Spitting ranks as one of the most annoying -- and disgusting -- childhood habits, in many parent's eyes. Whether your child spits on purpose at people when he's angry or inadvertently spits when he talks, spit is something no one appreciates your child sharing. You can take steps to curb spitting and make your child more socially acceptable.
Spitting in Toddlerhood
Toddlers often spit, not out of defiance, but because it's a fun and novel action they've just mastered. Treat spitting in toddlers as you would any other undesirable behavior that your toddler doesn't really understand, like repeating swear words. Calmly explain to him that spitting isn't acceptable behavior without making a big deal out of it, or ignore it if you can, unless it becomes a more deliberate act done in anger.
You might have a more visceral response to your child spitting at you than you do to him turning his back to you or yelling at you, but the disciplinary action he receives should be the same. Spitting in a child old enough to know better is an act of defiance and should be treated as one. Some kids spit because they've seen adults do it or to fit in with their friends; boys are more likely to spit "for fun" than girls.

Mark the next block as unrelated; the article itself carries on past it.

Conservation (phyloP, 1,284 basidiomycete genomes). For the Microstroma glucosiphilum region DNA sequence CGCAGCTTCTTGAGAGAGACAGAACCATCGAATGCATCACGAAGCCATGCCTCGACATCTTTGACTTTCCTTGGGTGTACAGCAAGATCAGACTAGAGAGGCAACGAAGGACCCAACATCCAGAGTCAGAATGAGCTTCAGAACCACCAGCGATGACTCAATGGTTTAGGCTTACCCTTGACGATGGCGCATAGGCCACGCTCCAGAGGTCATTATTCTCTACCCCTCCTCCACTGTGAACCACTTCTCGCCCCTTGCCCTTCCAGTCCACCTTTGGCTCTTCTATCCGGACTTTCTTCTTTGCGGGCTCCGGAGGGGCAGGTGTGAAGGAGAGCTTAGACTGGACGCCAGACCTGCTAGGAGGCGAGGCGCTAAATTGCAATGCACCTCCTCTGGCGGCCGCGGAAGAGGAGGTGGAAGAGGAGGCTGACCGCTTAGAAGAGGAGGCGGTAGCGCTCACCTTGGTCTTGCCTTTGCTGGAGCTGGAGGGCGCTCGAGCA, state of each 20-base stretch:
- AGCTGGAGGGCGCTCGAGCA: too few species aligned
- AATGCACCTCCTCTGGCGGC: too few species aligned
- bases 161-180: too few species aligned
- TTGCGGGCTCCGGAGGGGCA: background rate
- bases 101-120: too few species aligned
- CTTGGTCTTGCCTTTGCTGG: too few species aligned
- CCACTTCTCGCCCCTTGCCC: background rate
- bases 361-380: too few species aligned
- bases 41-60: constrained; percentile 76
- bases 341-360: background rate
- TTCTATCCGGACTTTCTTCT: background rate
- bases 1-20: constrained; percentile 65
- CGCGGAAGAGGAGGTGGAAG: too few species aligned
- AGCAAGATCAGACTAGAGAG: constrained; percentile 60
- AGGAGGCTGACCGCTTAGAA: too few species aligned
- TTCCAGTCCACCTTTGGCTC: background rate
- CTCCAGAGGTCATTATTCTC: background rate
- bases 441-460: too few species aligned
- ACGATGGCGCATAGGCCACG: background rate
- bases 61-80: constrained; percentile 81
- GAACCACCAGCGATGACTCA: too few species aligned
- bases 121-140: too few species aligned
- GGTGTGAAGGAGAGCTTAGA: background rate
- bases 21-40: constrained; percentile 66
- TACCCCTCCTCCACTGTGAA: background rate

If your old-enough-to-know-better child has taken up spitting at people as a way of expressing his displeasure, you'll need to make it clear that this habit isn't acceptable. Never respond in kind if your child starts spitting in anger; it confuses young kids, who won't understand the connection between their spitting and your spitting. And since kids learn by example, you're sending the wrong message by spitting back, according to the Kids Health from Nemours website. Spitting deserves an immediate time out, pediatrician and author Dr. Barton Schmitt recommends on the Children's Physician Network.
Kids who spit when they talk have a hard time, since other kids may stand back from them, not want to play with them or make fun of them. Many factors can cause a child to spit when he talks. He might produce excessive amounts of saliva, or, more likely, not swallow enough. Children with poor oral muscle control who don't swallow frequently are more likely to spit when they talk, MayoClinic.com explains. See your child's doctor if his spitting is causing him problems.
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